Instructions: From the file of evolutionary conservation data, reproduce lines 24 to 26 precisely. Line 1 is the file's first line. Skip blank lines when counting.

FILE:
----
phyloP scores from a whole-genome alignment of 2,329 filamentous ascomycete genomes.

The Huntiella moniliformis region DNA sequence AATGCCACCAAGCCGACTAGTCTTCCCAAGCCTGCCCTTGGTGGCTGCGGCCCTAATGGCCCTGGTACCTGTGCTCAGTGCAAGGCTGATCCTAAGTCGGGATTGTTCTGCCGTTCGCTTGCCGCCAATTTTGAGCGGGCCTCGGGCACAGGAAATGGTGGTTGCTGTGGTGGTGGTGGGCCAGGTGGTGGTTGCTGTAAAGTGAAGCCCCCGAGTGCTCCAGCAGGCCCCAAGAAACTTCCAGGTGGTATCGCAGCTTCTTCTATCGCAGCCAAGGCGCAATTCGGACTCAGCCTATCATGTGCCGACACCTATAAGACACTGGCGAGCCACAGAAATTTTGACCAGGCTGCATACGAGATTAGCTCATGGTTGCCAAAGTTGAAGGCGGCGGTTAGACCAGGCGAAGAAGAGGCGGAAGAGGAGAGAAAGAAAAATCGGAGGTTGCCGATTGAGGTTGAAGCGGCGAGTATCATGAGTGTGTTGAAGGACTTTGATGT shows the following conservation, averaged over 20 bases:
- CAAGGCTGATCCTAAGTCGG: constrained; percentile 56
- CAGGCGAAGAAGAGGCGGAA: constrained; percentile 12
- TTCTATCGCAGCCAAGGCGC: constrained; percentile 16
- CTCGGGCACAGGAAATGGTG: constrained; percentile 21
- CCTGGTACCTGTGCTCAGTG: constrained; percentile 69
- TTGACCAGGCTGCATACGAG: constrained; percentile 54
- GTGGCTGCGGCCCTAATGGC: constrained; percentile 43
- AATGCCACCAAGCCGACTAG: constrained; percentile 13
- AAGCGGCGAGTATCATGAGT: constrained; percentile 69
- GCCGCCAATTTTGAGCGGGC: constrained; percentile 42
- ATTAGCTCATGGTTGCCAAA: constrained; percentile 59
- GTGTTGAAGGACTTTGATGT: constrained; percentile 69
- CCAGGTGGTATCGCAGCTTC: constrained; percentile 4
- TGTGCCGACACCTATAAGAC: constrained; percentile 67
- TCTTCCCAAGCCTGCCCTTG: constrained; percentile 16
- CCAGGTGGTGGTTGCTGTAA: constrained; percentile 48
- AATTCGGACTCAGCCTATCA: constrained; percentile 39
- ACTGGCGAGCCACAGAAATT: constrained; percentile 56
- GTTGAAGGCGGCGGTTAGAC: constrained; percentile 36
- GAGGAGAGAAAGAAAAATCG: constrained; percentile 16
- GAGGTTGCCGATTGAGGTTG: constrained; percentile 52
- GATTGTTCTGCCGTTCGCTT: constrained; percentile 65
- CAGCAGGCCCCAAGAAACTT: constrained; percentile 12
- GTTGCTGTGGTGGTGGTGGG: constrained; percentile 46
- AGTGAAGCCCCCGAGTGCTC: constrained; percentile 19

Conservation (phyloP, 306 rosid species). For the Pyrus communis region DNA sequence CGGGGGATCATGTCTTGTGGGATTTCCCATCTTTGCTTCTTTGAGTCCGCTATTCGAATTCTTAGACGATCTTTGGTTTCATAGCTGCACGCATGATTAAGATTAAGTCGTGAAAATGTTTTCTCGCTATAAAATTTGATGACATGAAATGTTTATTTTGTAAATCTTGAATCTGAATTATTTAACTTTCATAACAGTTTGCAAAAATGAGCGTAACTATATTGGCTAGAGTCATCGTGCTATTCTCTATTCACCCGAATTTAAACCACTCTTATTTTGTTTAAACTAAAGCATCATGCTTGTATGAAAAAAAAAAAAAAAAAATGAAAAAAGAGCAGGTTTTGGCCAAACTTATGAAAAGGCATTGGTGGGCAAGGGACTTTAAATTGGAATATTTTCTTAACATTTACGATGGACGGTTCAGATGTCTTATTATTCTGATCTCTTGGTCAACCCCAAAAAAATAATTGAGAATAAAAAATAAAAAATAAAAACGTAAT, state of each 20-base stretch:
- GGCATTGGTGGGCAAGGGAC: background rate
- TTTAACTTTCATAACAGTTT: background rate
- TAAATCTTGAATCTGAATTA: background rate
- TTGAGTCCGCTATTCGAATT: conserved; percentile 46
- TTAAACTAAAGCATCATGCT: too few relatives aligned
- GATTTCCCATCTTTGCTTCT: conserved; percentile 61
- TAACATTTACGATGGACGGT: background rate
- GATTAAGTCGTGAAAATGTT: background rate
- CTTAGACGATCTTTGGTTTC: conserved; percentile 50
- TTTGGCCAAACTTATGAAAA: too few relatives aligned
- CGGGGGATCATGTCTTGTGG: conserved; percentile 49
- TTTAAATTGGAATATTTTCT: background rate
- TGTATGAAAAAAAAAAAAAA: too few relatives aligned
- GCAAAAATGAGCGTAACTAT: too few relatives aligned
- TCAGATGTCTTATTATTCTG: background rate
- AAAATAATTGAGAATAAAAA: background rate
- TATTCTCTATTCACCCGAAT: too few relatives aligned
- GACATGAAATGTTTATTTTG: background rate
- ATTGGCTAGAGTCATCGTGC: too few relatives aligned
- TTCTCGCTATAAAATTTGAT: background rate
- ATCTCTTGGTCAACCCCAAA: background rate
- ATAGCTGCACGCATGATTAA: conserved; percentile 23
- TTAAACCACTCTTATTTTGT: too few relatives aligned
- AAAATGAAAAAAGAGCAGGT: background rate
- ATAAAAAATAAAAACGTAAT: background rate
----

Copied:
- GATTGTTCTGCCGTTCGCTT: constrained; percentile 65
- CAGCAGGCCCCAAGAAACTT: constrained; percentile 12
- GTTGCTGTGGTGGTGGTGGG: constrained; percentile 46